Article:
If cervical dysplasia is suspected because of abnormal screening tests or worrisome symptoms, your health care provider will perform a thorough evaluation of your cervix with a colposcopy. A colposcopy examination is simply looking at your cervix with an electric magnifying instrument to look for abnormal cells. Similar to a pelvic exam, the first step is for you to lie down on an examination table and put your feet in stirrups. Next, an instrument called a speculum is inserted into your vagina to hold your vaginal walls open so your healthcare provider can view the inside of the vaginal walls and the cervix. Next, special solutions will be applied to the cervix to accentuate any abnormal changes. Then, your healthcare provider will look at your cervix through the colposcope, which shines a light on and magnifies your cervix. If your health care provider sees any abnormal changes, then he or she will take a biopsy, or a small sample, of the abnormal area. They may also take a more deeper and thorough scraping of the inside of the cervical canal. This is called an endocervical curettage, or ECC.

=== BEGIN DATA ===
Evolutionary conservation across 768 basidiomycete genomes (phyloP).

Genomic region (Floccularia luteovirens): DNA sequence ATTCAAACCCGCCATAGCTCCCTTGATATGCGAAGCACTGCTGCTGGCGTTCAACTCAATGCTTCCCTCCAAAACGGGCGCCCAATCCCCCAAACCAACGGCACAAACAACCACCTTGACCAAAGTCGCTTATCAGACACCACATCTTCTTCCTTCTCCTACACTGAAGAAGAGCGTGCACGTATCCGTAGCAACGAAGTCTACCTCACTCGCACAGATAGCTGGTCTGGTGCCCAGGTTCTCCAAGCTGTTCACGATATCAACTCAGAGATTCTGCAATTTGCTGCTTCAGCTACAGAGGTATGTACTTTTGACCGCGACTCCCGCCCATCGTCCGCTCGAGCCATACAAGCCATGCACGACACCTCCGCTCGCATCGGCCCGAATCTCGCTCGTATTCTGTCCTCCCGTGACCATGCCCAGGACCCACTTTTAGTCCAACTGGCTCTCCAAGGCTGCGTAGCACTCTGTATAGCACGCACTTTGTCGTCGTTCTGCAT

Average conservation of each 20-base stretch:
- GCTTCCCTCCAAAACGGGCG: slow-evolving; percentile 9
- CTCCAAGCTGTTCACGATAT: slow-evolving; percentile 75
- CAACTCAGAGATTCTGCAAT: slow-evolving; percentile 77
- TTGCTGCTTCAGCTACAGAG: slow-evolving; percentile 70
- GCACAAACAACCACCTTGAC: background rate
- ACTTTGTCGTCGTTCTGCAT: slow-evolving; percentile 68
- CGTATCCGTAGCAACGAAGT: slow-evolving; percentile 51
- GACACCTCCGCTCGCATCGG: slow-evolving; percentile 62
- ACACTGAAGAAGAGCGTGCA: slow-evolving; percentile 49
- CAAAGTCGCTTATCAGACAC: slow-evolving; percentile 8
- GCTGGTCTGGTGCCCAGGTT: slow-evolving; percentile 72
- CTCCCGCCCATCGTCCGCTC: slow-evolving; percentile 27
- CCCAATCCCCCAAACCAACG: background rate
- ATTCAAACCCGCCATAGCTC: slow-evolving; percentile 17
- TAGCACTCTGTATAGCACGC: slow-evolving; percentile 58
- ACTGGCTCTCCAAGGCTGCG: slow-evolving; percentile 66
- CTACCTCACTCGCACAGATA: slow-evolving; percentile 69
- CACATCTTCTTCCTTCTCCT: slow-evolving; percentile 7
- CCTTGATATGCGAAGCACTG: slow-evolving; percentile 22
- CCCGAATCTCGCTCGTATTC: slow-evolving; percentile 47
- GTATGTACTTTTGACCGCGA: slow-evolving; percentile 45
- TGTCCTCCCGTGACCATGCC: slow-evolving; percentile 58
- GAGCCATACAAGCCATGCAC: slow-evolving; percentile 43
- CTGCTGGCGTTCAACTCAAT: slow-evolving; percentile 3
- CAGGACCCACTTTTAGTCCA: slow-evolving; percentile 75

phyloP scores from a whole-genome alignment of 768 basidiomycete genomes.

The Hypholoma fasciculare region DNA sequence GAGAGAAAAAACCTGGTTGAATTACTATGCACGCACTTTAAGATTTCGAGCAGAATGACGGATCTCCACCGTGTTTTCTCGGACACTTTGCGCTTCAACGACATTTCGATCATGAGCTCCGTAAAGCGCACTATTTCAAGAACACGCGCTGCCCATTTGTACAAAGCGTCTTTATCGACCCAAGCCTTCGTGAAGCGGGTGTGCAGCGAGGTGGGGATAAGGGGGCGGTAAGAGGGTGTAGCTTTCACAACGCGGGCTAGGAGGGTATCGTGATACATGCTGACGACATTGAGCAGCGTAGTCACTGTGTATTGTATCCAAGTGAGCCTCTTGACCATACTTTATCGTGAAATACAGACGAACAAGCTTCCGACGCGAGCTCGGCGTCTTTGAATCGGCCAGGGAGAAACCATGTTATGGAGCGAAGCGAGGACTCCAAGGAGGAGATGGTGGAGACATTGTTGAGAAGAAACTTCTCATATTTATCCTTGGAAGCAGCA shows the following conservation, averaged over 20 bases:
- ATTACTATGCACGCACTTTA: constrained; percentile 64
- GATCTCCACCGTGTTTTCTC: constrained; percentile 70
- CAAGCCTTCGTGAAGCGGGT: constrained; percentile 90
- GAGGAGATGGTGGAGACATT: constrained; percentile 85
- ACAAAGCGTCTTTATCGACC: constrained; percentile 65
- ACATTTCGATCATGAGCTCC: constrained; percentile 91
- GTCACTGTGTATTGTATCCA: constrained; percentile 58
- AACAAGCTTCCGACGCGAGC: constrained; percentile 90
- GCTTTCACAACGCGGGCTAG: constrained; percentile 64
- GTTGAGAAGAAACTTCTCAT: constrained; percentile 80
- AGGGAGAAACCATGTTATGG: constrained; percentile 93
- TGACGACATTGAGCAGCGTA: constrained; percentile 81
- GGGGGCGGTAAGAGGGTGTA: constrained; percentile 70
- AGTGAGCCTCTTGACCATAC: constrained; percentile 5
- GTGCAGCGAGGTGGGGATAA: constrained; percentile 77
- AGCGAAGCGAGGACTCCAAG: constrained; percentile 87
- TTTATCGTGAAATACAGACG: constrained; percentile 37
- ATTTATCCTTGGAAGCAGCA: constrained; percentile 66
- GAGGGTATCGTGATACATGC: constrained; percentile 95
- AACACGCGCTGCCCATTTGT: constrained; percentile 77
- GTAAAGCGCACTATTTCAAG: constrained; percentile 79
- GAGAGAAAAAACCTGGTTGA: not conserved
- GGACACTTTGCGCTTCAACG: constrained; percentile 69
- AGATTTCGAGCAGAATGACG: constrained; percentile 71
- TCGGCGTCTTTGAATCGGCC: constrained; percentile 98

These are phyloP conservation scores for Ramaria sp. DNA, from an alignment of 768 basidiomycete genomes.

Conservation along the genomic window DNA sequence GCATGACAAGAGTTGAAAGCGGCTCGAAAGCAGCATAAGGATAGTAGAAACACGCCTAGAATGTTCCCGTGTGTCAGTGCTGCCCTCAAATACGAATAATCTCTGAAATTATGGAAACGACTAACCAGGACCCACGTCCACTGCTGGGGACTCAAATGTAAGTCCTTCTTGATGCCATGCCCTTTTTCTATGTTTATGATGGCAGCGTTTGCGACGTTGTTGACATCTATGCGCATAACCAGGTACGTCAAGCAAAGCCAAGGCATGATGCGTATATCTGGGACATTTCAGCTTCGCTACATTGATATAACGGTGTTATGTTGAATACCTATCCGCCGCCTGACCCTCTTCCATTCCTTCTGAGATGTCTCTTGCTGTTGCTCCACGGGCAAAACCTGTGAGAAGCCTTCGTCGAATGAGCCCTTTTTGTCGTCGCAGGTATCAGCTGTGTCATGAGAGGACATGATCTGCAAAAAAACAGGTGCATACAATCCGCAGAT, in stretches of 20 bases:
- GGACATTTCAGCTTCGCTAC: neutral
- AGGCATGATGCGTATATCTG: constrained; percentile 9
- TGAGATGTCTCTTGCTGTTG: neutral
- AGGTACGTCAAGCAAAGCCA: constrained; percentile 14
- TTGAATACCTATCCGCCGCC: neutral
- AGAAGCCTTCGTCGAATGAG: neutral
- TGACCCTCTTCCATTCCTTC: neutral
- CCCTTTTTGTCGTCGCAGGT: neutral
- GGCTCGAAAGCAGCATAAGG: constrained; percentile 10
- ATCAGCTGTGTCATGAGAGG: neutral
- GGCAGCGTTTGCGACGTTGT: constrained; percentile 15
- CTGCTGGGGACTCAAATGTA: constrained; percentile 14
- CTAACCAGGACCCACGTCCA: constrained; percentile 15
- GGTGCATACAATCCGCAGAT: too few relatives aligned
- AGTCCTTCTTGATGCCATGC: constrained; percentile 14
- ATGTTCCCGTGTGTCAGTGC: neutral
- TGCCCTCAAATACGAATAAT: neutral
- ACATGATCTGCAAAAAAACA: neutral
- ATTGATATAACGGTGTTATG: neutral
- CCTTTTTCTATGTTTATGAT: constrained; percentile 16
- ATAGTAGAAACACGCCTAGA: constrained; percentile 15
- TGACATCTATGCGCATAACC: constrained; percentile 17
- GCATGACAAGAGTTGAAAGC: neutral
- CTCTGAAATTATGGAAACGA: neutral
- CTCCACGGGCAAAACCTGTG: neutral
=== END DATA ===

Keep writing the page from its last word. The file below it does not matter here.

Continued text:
Depending on the results of the colposcopy, biopsy, or ECC, your healthcare provider will recommend either treatment or close follow-up. If a biopsy or ECC confirms cancer, you should be seen immediately by a gynecologic oncologist. A gynecologic oncologist is a women’s cancer specialist. They may recommend further tests to see if the cancer has spread to other parts of the body.